Perhaps that’s not the best title for a piece that probes a hidden side of baseball, but it’s one that I’ll take away from the struggles of many players who never reach the big leagues nor a reasonable pay day. Side conversations at the park with one of the players’ fathers opened my eyes to how wide the pyramid of wealth is in a sport that, as Bob Nightengale reports, will generate a $10 billion revenue stream by the end of this year.
No doubt the perception of money to be made in the sport is the carrot that’s dangled in front of players is the pursuit of a big pay day. But only 10% of minor league ballplayers will ever see a day in the major leagues, and a significant subset of the 90% who don’t make it will work for less than minimum wage, continuing to support themselves with jobs during the off-season. The idea of playing into one’s 20s and 30s primarily because of the love of the game (“I’d play even if they didn’t pay me”) is fast becoming a part of the past, and as revenue steams keep widening, players have become less tolerant of the lack of trickle down money.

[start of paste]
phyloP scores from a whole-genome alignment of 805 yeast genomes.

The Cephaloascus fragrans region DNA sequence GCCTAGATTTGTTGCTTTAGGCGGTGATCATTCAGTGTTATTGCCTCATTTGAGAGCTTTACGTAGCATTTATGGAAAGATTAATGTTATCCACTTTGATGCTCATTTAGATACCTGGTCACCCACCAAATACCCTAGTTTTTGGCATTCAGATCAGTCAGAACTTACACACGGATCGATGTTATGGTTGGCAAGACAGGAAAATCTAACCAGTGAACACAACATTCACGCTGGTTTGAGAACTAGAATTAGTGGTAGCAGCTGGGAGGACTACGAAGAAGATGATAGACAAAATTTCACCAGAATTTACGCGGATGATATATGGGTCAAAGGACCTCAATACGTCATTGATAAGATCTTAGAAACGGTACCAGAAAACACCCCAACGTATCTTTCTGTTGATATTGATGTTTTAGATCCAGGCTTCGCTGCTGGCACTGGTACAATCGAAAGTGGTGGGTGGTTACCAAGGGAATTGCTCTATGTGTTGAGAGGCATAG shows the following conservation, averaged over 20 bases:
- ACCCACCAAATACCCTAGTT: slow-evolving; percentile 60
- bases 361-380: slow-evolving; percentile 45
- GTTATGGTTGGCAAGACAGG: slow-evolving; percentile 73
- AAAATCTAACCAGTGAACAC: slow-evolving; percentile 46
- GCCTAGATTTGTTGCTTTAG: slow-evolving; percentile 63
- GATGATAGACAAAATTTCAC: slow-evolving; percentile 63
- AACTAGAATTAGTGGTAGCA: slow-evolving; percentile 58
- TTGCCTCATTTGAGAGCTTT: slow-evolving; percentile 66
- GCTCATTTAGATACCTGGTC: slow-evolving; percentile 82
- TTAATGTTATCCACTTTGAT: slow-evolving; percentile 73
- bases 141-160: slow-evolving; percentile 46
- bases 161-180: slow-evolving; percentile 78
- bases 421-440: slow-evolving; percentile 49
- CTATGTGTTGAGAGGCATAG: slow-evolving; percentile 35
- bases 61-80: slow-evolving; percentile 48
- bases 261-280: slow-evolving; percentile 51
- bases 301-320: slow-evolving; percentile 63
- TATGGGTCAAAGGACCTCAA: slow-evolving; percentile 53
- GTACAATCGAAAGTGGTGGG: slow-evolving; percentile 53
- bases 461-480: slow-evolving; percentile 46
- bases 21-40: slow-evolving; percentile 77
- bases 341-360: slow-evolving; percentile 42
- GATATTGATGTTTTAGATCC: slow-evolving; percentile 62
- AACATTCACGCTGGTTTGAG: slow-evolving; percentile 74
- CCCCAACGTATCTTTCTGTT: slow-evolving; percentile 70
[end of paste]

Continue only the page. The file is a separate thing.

This is the backdrop to a lawsuit filed on behalf of 32 former minor leaguers by a minor league pitcher turned attorney, as reported by Mother Jones in the summer of 2014. And in a landmark ruling last month, the U.S. District Court in San Fran ruled that the lawsuit can be certified as Class Action. Baseball America reports this means that roughly 10,000 current and former minor leaguers can join the class action suit dating back to 2011. Frankly I can see both sides of the argument.
This is another interesting facet of the game in which labor law tries to match what has progressed much beyond a game, to a fundamental business practice. Although MLB and MiLB has argued that players in the minors are no different than individuals volunteering to do a low or no paid internship in certain business sectors, the fact is these athletes spend considerably more years working for the clubs than interns do in business.